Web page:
Regan: My predecessor, Kathy Weinman of Dwyer &Collora, convened a task force to study wrongful convictions, and determine how best to prevent them. Kathy recruited two terrific co-chairs, David E. Meier of Todd & Weld LLP and Martin F. Murphy of Foley Hoag, who in turn recruited a balanced group of criminal law professionals representing every perspective on questions relating to the apprehension and investigation of those accused of criminal activity, and their movement through the criminal justice system. (See page 48 in this issue.) From start to finish the study took 18 months. While the term of the BBA President is 12 months, Kathy kindly stayed involved, which was a major reason for the success of the task force. The task force's report has been widely distributed and well-received in the law enforcement, criminal defense, and judicial communities.
Editor: If you could complete just one initiative during your term, what would it be?
Regan: I've tried to move away from the idea of major initiatives lasting only one presidential term because that can be disruptive, in the sense that the whole organization has to lurch every 12 months in the direction that a particular president might want to take. About a year and a half ago the BBA, led by Paul Dacier, General Counsel of EMC, and Christine Netski from Sugarman, Rogers, Barshack & Cohen P.C., committed itself to a strategic planning process. Through that process, we identified what the BBA (not just the president) needs to accomplish in the areas of the BBA's internal organization, its presence in the community, and its role as a major voice in public policy, particularly with regard to questions affecting the administration of justice.Most of my work this year involves executing the strategic plan.
In working closely with my two successors, I have tried to encourage all of us as officers to think about the execution of the strategic plan as a three-year continuum. As the "Getting it Right" report and the military legal services task force show, initiatives are often so big and so complex that they rarely get done in 12 months. Longer term thinking leads to more cohesive programs for the BBA, which is a very complex and dynamic organization. It also provides the staff with greater predictability about what we are all trying to accomplish together.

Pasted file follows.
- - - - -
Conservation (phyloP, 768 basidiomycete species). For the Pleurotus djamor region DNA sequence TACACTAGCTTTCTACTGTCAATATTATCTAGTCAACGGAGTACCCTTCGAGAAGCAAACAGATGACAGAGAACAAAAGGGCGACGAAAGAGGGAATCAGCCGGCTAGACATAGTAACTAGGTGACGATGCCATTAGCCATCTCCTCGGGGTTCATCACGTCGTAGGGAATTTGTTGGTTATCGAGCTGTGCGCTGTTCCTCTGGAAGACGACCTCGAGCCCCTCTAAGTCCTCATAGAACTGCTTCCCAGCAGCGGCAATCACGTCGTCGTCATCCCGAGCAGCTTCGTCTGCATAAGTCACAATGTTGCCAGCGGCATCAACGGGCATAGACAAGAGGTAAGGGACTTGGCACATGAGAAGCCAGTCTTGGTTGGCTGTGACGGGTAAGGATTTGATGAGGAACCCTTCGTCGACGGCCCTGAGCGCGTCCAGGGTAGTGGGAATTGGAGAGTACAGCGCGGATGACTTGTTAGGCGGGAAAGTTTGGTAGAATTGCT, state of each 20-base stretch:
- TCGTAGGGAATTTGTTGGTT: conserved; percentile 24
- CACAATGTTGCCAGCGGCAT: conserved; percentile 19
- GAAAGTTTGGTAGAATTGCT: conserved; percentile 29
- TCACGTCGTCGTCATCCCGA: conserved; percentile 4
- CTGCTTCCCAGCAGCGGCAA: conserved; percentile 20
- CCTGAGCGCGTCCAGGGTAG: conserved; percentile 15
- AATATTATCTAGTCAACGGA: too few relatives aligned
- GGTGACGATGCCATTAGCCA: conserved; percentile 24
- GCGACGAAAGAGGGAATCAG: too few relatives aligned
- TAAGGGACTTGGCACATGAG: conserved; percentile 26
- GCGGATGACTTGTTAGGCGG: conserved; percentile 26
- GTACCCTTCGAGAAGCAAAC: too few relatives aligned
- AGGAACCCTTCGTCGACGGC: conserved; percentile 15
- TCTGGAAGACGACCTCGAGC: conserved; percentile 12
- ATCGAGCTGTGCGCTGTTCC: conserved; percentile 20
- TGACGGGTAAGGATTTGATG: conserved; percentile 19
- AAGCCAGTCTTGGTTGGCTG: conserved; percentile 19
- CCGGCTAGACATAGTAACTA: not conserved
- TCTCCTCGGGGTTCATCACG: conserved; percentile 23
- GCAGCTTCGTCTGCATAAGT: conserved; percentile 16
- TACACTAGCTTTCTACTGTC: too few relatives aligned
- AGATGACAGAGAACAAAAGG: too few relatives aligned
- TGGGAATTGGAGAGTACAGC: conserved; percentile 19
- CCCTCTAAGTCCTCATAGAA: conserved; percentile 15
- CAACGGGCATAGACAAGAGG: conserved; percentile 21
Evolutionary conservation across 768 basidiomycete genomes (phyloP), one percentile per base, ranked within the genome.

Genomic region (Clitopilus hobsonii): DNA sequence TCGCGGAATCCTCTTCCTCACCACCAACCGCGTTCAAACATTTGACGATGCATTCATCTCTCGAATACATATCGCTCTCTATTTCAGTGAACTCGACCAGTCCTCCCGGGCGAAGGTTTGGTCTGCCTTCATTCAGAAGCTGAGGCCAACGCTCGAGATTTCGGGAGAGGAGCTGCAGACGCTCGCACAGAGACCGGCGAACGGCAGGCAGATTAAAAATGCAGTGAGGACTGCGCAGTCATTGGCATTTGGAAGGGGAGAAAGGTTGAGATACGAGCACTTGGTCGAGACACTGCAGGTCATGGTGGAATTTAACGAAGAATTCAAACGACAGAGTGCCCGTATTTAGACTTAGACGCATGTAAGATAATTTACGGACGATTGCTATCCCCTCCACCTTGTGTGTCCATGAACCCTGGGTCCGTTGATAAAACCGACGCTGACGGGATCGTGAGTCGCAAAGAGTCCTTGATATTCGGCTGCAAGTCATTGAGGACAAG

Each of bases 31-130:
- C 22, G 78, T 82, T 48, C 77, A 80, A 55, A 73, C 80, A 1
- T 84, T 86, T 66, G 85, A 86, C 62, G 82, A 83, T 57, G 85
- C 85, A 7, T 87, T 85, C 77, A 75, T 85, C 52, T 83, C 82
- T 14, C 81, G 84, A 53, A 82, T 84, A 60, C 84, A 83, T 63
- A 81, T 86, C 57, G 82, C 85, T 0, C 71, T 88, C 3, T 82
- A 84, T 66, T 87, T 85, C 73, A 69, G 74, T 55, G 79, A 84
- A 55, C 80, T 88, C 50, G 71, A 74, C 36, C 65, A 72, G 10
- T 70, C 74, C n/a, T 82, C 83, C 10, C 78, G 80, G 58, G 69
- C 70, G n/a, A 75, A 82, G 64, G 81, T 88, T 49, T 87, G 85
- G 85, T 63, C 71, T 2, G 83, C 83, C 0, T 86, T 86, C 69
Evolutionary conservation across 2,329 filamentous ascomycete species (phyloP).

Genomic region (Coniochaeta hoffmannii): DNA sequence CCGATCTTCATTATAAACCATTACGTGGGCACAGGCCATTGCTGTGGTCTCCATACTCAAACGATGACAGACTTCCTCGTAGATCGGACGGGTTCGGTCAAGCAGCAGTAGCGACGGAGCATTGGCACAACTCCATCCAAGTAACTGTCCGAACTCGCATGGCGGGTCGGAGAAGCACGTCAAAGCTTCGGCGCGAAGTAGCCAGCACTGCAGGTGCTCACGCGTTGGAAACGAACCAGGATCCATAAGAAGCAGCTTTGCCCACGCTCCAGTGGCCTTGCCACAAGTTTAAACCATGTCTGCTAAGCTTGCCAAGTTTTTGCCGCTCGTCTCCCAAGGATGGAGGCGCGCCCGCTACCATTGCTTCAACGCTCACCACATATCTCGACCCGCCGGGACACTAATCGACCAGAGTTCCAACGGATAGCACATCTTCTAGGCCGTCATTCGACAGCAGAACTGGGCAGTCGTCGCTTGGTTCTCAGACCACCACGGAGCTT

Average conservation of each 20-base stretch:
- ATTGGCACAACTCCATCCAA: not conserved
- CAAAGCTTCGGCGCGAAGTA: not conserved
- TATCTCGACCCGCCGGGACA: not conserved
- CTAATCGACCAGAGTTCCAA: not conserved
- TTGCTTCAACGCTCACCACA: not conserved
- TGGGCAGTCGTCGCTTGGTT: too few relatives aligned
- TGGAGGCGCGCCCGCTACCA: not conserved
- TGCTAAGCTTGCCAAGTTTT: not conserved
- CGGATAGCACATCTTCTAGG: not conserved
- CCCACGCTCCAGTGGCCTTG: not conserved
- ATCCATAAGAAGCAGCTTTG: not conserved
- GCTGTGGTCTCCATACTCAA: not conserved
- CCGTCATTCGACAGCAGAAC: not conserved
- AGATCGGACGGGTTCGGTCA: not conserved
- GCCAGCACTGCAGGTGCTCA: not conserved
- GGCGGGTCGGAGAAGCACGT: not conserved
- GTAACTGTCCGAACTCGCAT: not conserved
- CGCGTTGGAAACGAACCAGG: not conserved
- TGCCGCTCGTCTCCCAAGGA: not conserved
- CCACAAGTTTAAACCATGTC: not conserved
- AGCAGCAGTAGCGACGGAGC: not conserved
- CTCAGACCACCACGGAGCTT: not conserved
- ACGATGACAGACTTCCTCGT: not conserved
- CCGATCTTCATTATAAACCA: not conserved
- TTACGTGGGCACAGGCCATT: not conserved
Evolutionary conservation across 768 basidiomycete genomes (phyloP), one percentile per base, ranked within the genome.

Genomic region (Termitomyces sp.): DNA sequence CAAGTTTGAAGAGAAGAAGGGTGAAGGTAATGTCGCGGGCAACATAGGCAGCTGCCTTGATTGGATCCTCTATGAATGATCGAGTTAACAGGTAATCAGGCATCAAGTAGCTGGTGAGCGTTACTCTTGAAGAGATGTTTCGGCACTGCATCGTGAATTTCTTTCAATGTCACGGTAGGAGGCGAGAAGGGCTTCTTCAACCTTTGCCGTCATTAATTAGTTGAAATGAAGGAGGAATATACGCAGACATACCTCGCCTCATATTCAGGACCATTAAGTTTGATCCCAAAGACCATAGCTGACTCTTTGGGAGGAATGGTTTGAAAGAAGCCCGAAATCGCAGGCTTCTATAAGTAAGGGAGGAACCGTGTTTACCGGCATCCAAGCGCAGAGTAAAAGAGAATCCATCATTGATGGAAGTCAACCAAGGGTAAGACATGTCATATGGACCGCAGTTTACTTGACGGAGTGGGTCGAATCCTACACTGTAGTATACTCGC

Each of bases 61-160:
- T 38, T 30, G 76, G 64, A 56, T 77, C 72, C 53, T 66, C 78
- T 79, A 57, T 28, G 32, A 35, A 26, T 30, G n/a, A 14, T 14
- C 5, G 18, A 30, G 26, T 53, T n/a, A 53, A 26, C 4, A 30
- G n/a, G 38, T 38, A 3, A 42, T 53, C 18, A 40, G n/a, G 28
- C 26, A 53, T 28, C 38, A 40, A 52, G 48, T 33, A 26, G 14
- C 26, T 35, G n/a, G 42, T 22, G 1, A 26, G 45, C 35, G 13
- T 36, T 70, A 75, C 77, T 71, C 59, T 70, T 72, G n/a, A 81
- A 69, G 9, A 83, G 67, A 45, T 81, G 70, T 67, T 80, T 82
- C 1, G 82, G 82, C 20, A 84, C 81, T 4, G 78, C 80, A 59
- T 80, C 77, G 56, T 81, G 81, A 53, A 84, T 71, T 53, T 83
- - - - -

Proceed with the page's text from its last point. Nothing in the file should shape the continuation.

Editor: There has always been a strong desire to provide pro bono services to the underserved in Boston, going back to the days of John Adams when he defended British occupiers of the city. What underlies this predisposition on the part of Boston's lawyers to assist the less fortunate?
Regan: It is part of the culture in Boston for there to be a strong pro bono and civil engagement tradition in the legal community. Over time, there have been notable cases in which lawyers have handled pro bono matters that have excited young lawyers, who have been attracted to lawyers or firms that have done that kind of work. For instance, at a recent Law Day Dinner, the BBA asked all the lawyers representing Guantanamo detainees to come up to the stage so they and their firms could be recognized. Several dozen lawyers stepped forward.
Also, lawyers who think about it understand that having a balance in their practices is an important part of being able to feel professionally satisfied over the long term. The Boston Bar Association has been known for offering innovative and effective pro bono services, so I don't think it's an accident that when the United States Army had a significant issue with their soldiers in the field, that they came to the BBA for help for the soldiers' families in Massachusetts who needed legal assistance. The Army knew that the BBA had the ability to mobilize the city's bar across the many disciplines of law needed to address this problem.
I would add that the BBA has been deeply involved with the Boston public schools for many years on a variety of fronts, including sending lawyers into classrooms to teach about principles of justice and democracy. Out of this relationship came a summer jobs program, which was started in 1993 by now Chief Judge Sandra Lynch of the Court of Appeals for the First Circuit. Dozens of inner city high school students have worked in law firms and learned to operate in a professional environment. This project also enhances diversity in the legal profession - you need to interest people in their early years in legal career goals, such as being a secretary in a law firm, a courtroom clerk, a probation officer, a lawyer, or a judge. This legacy and opportunity for engagement is why our keynote speaker for this year's Law Day dinner is Dr. Carol Johnson, the Superintendent of the Boston public schools.
So while John Adams certainly started things, with his successful defense of the British soldiers at the Boston Massacre trial, we are his fortunate heirs of a pro bono and community service heritage that has taken a firm hold among the legal profession in our city.